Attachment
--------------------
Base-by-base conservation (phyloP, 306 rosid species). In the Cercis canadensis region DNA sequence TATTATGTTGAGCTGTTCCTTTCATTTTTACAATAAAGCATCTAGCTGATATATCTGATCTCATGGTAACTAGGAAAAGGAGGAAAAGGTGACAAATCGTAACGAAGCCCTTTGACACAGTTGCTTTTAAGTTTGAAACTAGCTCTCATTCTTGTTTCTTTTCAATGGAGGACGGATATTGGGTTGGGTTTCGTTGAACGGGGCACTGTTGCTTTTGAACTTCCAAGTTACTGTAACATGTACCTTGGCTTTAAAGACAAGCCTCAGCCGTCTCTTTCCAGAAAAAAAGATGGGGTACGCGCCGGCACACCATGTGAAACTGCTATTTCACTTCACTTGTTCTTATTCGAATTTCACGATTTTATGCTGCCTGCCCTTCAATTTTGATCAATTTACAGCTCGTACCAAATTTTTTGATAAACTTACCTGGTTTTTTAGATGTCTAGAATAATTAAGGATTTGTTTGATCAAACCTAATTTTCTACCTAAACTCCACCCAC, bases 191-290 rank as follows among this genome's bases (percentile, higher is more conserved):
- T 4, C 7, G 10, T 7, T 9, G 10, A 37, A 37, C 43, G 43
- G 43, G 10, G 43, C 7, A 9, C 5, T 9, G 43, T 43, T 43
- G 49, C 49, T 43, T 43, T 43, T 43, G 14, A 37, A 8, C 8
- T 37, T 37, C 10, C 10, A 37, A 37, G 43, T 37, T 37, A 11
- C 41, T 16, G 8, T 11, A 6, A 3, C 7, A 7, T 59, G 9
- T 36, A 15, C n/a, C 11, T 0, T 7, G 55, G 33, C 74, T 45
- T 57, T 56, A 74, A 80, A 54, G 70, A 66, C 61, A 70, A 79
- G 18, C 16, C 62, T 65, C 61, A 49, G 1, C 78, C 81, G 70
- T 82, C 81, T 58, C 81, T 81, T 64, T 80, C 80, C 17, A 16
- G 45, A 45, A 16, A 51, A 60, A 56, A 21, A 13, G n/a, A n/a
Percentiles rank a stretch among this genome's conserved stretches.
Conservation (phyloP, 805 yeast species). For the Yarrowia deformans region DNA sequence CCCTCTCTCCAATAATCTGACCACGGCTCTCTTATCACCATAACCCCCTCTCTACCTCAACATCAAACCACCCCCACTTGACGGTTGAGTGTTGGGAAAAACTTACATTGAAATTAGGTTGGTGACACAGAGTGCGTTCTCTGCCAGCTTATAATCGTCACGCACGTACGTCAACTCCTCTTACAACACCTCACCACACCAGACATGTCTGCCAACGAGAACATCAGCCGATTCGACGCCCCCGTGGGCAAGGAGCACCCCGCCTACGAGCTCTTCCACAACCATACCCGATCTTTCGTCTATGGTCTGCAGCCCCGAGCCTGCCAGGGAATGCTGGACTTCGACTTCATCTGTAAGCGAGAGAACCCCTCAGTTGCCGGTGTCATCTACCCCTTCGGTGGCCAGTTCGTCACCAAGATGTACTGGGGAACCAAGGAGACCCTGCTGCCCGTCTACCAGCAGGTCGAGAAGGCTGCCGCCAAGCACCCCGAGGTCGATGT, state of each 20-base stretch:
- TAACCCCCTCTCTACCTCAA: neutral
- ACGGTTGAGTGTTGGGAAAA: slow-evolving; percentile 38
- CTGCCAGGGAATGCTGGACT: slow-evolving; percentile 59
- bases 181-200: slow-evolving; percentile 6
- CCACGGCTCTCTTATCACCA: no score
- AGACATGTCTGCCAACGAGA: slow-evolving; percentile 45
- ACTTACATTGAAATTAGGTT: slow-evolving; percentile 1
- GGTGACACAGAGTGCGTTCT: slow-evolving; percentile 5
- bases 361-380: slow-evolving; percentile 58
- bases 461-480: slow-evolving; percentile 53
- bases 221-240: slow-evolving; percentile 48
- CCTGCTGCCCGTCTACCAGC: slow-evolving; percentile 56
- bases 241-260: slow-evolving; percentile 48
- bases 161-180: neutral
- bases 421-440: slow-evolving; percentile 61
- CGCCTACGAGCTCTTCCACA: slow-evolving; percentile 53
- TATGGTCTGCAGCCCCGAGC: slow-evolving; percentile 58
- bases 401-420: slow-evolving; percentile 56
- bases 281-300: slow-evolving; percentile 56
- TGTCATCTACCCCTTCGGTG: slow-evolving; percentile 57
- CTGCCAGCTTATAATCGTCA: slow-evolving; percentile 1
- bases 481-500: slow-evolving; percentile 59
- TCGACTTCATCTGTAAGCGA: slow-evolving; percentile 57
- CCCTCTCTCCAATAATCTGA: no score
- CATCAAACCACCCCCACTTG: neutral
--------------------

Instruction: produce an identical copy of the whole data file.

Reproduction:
Base-by-base conservation (phyloP, 306 rosid species). In the Cercis canadensis region DNA sequence TATTATGTTGAGCTGTTCCTTTCATTTTTACAATAAAGCATCTAGCTGATATATCTGATCTCATGGTAACTAGGAAAAGGAGGAAAAGGTGACAAATCGTAACGAAGCCCTTTGACACAGTTGCTTTTAAGTTTGAAACTAGCTCTCATTCTTGTTTCTTTTCAATGGAGGACGGATATTGGGTTGGGTTTCGTTGAACGGGGCACTGTTGCTTTTGAACTTCCAAGTTACTGTAACATGTACCTTGGCTTTAAAGACAAGCCTCAGCCGTCTCTTTCCAGAAAAAAAGATGGGGTACGCGCCGGCACACCATGTGAAACTGCTATTTCACTTCACTTGTTCTTATTCGAATTTCACGATTTTATGCTGCCTGCCCTTCAATTTTGATCAATTTACAGCTCGTACCAAATTTTTTGATAAACTTACCTGGTTTTTTAGATGTCTAGAATAATTAAGGATTTGTTTGATCAAACCTAATTTTCTACCTAAACTCCACCCAC, bases 191-290 rank as follows among this genome's bases (percentile, higher is more conserved):
- T 4, C 7, G 10, T 7, T 9, G 10, A 37, A 37, C 43, G 43
- G 43, G 10, G 43, C 7, A 9, C 5, T 9, G 43, T 43, T 43
- G 49, C 49, T 43, T 43, T 43, T 43, G 14, A 37, A 8, C 8
- T 37, T 37, C 10, C 10, A 37, A 37, G 43, T 37, T 37, A 11
- C 41, T 16, G 8, T 11, A 6, A 3, C 7, A 7, T 59, G 9
- T 36, A 15, C n/a, C 11, T 0, T 7, G 55, G 33, C 74, T 45
- T 57, T 56, A 74, A 80, A 54, G 70, A 66, C 61, A 70, A 79
- G 18, C 16, C 62, T 65, C 61, A 49, G 1, C 78, C 81, G 70
- T 82, C 81, T 58, C 81, T 81, T 64, T 80, C 80, C 17, A 16
- G 45, A 45, A 16, A 51, A 60, A 56, A 21, A 13, G n/a, A n/a
Percentiles rank a stretch among this genome's conserved stretches.
Conservation (phyloP, 805 yeast species). For the Yarrowia deformans region DNA sequence CCCTCTCTCCAATAATCTGACCACGGCTCTCTTATCACCATAACCCCCTCTCTACCTCAACATCAAACCACCCCCACTTGACGGTTGAGTGTTGGGAAAAACTTACATTGAAATTAGGTTGGTGACACAGAGTGCGTTCTCTGCCAGCTTATAATCGTCACGCACGTACGTCAACTCCTCTTACAACACCTCACCACACCAGACATGTCTGCCAACGAGAACATCAGCCGATTCGACGCCCCCGTGGGCAAGGAGCACCCCGCCTACGAGCTCTTCCACAACCATACCCGATCTTTCGTCTATGGTCTGCAGCCCCGAGCCTGCCAGGGAATGCTGGACTTCGACTTCATCTGTAAGCGAGAGAACCCCTCAGTTGCCGGTGTCATCTACCCCTTCGGTGGCCAGTTCGTCACCAAGATGTACTGGGGAACCAAGGAGACCCTGCTGCCCGTCTACCAGCAGGTCGAGAAGGCTGCCGCCAAGCACCCCGAGGTCGATGT, state of each 20-base stretch:
- TAACCCCCTCTCTACCTCAA: neutral
- ACGGTTGAGTGTTGGGAAAA: slow-evolving; percentile 38
- CTGCCAGGGAATGCTGGACT: slow-evolving; percentile 59
- bases 181-200: slow-evolving; percentile 6
- CCACGGCTCTCTTATCACCA: no score
- AGACATGTCTGCCAACGAGA: slow-evolving; percentile 45
- ACTTACATTGAAATTAGGTT: slow-evolving; percentile 1
- GGTGACACAGAGTGCGTTCT: slow-evolving; percentile 5
- bases 361-380: slow-evolving; percentile 58
- bases 461-480: slow-evolving; percentile 53
- bases 221-240: slow-evolving; percentile 48
- CCTGCTGCCCGTCTACCAGC: slow-evolving; percentile 56
- bases 241-260: slow-evolving; percentile 48
- bases 161-180: neutral
- bases 421-440: slow-evolving; percentile 61
- CGCCTACGAGCTCTTCCACA: slow-evolving; percentile 53
- TATGGTCTGCAGCCCCGAGC: slow-evolving; percentile 58
- bases 401-420: slow-evolving; percentile 56
- bases 281-300: slow-evolving; percentile 56
- TGTCATCTACCCCTTCGGTG: slow-evolving; percentile 57
- CTGCCAGCTTATAATCGTCA: slow-evolving; percentile 1
- bases 481-500: slow-evolving; percentile 59
- TCGACTTCATCTGTAAGCGA: slow-evolving; percentile 57
- CCCTCTCTCCAATAATCTGA: no score
- CATCAAACCACCCCCACTTG: neutral